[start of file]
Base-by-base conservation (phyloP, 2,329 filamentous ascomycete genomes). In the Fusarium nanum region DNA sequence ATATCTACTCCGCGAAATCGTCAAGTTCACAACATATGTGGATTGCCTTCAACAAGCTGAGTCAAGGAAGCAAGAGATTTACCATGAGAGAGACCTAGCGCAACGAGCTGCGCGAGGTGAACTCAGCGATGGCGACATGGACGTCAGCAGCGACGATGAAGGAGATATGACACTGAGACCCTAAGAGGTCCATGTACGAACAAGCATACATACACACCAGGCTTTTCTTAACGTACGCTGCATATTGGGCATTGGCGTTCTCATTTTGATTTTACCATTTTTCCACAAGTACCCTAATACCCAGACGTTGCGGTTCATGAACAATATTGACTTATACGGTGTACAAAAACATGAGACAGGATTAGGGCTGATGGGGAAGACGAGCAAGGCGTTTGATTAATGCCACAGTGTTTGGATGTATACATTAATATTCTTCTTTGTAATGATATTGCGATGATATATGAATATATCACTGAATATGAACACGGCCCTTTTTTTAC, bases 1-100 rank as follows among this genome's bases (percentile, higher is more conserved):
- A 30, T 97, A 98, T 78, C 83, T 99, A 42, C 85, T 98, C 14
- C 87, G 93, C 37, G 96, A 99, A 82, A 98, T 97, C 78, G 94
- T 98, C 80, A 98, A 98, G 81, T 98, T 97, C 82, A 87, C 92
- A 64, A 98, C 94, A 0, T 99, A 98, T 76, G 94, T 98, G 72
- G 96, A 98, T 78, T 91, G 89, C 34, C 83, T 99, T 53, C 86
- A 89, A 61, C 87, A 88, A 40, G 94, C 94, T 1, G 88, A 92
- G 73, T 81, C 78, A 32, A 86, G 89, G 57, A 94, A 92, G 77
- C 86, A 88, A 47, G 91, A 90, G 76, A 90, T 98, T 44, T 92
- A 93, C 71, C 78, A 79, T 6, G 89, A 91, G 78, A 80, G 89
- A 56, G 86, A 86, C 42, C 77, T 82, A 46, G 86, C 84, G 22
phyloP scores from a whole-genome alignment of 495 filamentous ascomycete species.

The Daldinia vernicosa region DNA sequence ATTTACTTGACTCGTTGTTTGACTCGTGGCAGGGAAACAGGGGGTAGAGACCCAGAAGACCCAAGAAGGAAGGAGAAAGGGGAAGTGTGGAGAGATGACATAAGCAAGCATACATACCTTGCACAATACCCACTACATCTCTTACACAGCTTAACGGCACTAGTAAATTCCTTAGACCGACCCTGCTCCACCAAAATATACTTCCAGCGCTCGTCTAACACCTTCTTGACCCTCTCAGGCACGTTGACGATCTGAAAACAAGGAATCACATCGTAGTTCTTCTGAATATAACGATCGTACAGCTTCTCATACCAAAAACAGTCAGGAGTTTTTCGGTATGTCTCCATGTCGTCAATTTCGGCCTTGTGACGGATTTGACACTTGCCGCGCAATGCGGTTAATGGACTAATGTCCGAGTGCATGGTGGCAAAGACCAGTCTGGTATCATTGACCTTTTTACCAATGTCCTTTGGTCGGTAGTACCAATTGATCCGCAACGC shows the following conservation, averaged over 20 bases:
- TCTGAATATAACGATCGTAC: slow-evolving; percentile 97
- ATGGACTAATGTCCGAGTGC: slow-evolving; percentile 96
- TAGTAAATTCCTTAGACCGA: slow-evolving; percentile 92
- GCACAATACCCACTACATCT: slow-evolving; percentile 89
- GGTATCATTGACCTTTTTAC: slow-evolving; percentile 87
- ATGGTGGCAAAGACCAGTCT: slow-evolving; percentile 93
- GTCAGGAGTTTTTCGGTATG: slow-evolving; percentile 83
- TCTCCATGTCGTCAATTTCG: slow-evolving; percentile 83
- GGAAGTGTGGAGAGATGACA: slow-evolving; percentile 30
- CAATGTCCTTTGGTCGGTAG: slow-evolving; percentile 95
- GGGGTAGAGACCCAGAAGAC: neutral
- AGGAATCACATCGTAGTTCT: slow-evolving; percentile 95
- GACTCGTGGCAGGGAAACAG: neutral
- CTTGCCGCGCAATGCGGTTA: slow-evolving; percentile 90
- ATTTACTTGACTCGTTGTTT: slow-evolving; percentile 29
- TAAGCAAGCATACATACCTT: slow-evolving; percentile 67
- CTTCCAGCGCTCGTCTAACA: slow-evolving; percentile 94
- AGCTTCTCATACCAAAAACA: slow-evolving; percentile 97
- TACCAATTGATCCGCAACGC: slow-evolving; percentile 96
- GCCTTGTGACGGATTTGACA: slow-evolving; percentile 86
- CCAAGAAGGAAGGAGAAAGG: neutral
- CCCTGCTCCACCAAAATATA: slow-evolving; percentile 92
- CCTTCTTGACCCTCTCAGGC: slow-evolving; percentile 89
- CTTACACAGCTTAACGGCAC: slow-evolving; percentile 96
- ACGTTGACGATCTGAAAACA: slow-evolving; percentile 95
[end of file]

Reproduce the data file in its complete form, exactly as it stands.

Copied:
Base-by-base conservation (phyloP, 2,329 filamentous ascomycete genomes). In the Fusarium nanum region DNA sequence ATATCTACTCCGCGAAATCGTCAAGTTCACAACATATGTGGATTGCCTTCAACAAGCTGAGTCAAGGAAGCAAGAGATTTACCATGAGAGAGACCTAGCGCAACGAGCTGCGCGAGGTGAACTCAGCGATGGCGACATGGACGTCAGCAGCGACGATGAAGGAGATATGACACTGAGACCCTAAGAGGTCCATGTACGAACAAGCATACATACACACCAGGCTTTTCTTAACGTACGCTGCATATTGGGCATTGGCGTTCTCATTTTGATTTTACCATTTTTCCACAAGTACCCTAATACCCAGACGTTGCGGTTCATGAACAATATTGACTTATACGGTGTACAAAAACATGAGACAGGATTAGGGCTGATGGGGAAGACGAGCAAGGCGTTTGATTAATGCCACAGTGTTTGGATGTATACATTAATATTCTTCTTTGTAATGATATTGCGATGATATATGAATATATCACTGAATATGAACACGGCCCTTTTTTTAC, bases 1-100 rank as follows among this genome's bases (percentile, higher is more conserved):
- A 30, T 97, A 98, T 78, C 83, T 99, A 42, C 85, T 98, C 14
- C 87, G 93, C 37, G 96, A 99, A 82, A 98, T 97, C 78, G 94
- T 98, C 80, A 98, A 98, G 81, T 98, T 97, C 82, A 87, C 92
- A 64, A 98, C 94, A 0, T 99, A 98, T 76, G 94, T 98, G 72
- G 96, A 98, T 78, T 91, G 89, C 34, C 83, T 99, T 53, C 86
- A 89, A 61, C 87, A 88, A 40, G 94, C 94, T 1, G 88, A 92
- G 73, T 81, C 78, A 32, A 86, G 89, G 57, A 94, A 92, G 77
- C 86, A 88, A 47, G 91, A 90, G 76, A 90, T 98, T 44, T 92
- A 93, C 71, C 78, A 79, T 6, G 89, A 91, G 78, A 80, G 89
- A 56, G 86, A 86, C 42, C 77, T 82, A 46, G 86, C 84, G 22
phyloP scores from a whole-genome alignment of 495 filamentous ascomycete species.

The Daldinia vernicosa region DNA sequence ATTTACTTGACTCGTTGTTTGACTCGTGGCAGGGAAACAGGGGGTAGAGACCCAGAAGACCCAAGAAGGAAGGAGAAAGGGGAAGTGTGGAGAGATGACATAAGCAAGCATACATACCTTGCACAATACCCACTACATCTCTTACACAGCTTAACGGCACTAGTAAATTCCTTAGACCGACCCTGCTCCACCAAAATATACTTCCAGCGCTCGTCTAACACCTTCTTGACCCTCTCAGGCACGTTGACGATCTGAAAACAAGGAATCACATCGTAGTTCTTCTGAATATAACGATCGTACAGCTTCTCATACCAAAAACAGTCAGGAGTTTTTCGGTATGTCTCCATGTCGTCAATTTCGGCCTTGTGACGGATTTGACACTTGCCGCGCAATGCGGTTAATGGACTAATGTCCGAGTGCATGGTGGCAAAGACCAGTCTGGTATCATTGACCTTTTTACCAATGTCCTTTGGTCGGTAGTACCAATTGATCCGCAACGC shows the following conservation, averaged over 20 bases:
- TCTGAATATAACGATCGTAC: slow-evolving; percentile 97
- ATGGACTAATGTCCGAGTGC: slow-evolving; percentile 96
- TAGTAAATTCCTTAGACCGA: slow-evolving; percentile 92
- GCACAATACCCACTACATCT: slow-evolving; percentile 89
- GGTATCATTGACCTTTTTAC: slow-evolving; percentile 87
- ATGGTGGCAAAGACCAGTCT: slow-evolving; percentile 93
- GTCAGGAGTTTTTCGGTATG: slow-evolving; percentile 83
- TCTCCATGTCGTCAATTTCG: slow-evolving; percentile 83
- GGAAGTGTGGAGAGATGACA: slow-evolving; percentile 30
- CAATGTCCTTTGGTCGGTAG: slow-evolving; percentile 95
- GGGGTAGAGACCCAGAAGAC: neutral
- AGGAATCACATCGTAGTTCT: slow-evolving; percentile 95
- GACTCGTGGCAGGGAAACAG: neutral
- CTTGCCGCGCAATGCGGTTA: slow-evolving; percentile 90
- ATTTACTTGACTCGTTGTTT: slow-evolving; percentile 29
- TAAGCAAGCATACATACCTT: slow-evolving; percentile 67
- CTTCCAGCGCTCGTCTAACA: slow-evolving; percentile 94
- AGCTTCTCATACCAAAAACA: slow-evolving; percentile 97
- TACCAATTGATCCGCAACGC: slow-evolving; percentile 96
- GCCTTGTGACGGATTTGACA: slow-evolving; percentile 86
- CCAAGAAGGAAGGAGAAAGG: neutral
- CCCTGCTCCACCAAAATATA: slow-evolving; percentile 92
- CCTTCTTGACCCTCTCAGGC: slow-evolving; percentile 89
- CTTACACAGCTTAACGGCAC: slow-evolving; percentile 96
- ACGTTGACGATCTGAAAACA: slow-evolving; percentile 95